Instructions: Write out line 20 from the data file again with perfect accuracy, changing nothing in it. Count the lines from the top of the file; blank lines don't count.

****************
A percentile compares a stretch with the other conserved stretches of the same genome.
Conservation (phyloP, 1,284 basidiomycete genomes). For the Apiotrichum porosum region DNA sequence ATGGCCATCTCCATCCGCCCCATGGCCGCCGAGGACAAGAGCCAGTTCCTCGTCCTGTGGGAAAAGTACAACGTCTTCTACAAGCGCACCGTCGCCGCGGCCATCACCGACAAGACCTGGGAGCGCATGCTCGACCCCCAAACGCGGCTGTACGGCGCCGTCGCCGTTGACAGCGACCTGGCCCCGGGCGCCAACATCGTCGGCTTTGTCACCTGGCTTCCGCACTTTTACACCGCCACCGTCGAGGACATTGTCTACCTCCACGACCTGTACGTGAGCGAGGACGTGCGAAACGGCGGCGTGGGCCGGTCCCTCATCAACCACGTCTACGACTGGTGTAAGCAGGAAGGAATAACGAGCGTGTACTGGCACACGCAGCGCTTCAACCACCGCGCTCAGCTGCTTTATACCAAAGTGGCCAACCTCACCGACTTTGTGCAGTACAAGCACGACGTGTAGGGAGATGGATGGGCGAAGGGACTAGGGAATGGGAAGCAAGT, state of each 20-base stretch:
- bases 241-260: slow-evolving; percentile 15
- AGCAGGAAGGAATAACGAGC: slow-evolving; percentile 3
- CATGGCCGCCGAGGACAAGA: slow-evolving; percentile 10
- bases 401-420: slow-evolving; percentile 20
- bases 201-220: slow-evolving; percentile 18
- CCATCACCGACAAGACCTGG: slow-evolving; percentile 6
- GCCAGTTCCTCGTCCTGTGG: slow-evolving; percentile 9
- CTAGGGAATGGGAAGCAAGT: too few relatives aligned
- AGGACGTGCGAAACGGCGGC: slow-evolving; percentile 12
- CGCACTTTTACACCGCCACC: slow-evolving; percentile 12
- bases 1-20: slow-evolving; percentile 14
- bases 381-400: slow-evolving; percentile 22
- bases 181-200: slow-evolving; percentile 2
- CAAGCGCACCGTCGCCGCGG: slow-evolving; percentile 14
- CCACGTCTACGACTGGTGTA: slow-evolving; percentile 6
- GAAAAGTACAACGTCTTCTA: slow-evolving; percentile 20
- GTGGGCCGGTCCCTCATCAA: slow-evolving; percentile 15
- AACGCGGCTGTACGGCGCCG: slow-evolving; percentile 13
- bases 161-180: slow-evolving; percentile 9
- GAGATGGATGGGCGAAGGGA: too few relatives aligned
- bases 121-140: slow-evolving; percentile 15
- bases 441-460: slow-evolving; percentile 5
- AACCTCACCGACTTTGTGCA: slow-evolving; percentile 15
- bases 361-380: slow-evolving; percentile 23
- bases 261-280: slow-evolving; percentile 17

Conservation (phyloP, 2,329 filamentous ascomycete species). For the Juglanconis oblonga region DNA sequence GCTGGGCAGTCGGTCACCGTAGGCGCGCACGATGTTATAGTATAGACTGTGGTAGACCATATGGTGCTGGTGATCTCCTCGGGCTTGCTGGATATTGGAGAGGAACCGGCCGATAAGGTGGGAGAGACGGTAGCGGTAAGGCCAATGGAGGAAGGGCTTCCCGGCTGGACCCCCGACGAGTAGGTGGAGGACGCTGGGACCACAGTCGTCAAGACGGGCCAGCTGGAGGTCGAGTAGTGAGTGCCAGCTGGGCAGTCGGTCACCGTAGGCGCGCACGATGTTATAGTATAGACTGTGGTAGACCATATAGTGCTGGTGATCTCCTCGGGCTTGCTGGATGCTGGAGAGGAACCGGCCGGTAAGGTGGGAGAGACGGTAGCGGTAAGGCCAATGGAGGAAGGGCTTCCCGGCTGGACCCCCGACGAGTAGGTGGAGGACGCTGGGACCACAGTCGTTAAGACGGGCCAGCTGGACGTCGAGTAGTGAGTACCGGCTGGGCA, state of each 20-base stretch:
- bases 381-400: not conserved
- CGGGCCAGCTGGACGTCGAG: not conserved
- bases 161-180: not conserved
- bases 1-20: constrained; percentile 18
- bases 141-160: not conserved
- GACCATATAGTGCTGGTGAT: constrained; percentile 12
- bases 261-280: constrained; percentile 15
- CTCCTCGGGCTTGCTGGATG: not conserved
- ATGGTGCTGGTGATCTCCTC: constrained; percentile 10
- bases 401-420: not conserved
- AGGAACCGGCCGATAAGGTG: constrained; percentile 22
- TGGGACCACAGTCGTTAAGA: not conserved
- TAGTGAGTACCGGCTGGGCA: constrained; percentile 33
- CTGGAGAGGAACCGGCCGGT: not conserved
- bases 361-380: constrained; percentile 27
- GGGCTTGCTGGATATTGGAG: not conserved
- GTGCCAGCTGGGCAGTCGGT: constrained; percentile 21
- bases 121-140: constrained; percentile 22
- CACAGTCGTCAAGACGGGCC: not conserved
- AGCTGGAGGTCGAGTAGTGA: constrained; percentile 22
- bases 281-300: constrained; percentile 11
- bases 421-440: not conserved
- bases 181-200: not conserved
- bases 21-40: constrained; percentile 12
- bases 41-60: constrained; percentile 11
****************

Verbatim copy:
- AACGCGGCTGTACGGCGCCG: slow-evolving; percentile 13